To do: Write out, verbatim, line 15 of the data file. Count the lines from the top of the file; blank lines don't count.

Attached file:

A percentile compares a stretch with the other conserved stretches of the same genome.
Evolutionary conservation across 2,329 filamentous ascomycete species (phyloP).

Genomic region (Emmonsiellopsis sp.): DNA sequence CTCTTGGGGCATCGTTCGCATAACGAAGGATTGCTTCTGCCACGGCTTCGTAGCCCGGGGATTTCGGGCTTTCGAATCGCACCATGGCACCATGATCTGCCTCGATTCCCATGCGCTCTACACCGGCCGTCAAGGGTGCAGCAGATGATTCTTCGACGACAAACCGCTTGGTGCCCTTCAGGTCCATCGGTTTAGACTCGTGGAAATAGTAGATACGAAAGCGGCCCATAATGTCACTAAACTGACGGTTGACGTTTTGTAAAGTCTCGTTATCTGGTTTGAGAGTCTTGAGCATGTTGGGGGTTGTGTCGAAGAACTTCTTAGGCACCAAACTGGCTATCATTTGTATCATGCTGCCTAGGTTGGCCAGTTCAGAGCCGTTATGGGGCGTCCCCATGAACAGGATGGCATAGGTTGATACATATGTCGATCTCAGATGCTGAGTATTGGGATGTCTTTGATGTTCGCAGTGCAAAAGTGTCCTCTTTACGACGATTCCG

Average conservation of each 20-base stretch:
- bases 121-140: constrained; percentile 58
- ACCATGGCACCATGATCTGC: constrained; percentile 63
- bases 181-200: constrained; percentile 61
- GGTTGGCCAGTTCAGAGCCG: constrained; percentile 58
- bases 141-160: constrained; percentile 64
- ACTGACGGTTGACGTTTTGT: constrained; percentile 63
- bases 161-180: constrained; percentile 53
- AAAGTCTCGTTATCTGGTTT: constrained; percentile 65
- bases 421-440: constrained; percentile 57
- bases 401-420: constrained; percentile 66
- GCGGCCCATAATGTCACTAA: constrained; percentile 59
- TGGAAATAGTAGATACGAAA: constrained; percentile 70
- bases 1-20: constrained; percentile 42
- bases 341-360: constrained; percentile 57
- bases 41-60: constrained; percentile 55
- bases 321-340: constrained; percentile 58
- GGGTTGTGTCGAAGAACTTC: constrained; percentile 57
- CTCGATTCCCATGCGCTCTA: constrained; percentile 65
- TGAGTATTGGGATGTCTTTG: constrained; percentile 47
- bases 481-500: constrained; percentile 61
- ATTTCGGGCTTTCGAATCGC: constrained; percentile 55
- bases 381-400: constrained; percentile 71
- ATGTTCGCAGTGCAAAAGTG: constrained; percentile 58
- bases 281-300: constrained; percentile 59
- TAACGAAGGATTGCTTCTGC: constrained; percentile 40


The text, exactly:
- GCGGCCCATAATGTCACTAA: constrained; percentile 59